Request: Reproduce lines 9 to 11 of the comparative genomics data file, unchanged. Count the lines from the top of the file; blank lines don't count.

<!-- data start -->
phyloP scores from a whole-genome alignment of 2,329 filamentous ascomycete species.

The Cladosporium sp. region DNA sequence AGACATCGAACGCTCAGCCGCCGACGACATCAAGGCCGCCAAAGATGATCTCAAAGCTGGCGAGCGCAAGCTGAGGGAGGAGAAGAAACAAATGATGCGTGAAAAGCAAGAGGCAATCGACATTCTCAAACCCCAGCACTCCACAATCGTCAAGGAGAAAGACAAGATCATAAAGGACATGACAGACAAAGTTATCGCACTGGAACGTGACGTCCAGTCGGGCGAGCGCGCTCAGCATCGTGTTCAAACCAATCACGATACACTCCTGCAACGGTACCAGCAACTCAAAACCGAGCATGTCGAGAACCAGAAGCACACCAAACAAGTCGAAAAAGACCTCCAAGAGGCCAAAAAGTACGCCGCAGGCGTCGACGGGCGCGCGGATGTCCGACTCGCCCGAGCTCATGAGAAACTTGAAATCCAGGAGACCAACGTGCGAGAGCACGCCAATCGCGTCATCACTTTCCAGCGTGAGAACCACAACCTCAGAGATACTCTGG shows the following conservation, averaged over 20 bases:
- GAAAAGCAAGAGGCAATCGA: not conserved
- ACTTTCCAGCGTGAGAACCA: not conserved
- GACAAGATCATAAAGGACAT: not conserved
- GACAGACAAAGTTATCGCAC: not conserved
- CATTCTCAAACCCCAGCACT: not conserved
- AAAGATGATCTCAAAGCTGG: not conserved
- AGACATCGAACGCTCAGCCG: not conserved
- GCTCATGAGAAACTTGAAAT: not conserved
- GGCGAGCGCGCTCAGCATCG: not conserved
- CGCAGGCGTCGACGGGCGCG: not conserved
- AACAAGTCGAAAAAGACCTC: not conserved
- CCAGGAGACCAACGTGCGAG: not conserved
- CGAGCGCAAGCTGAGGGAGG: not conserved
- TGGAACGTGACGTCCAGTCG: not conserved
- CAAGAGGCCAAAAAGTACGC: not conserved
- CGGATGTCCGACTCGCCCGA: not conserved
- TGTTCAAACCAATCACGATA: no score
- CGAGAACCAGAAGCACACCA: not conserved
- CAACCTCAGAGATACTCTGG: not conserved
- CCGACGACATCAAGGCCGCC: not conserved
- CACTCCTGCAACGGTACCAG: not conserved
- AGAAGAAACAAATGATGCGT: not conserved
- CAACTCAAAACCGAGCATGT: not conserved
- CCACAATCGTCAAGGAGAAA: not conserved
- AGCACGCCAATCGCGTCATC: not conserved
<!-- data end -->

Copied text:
- AGACATCGAACGCTCAGCCG: not conserved
- GCTCATGAGAAACTTGAAAT: not conserved
- GGCGAGCGCGCTCAGCATCG: not conserved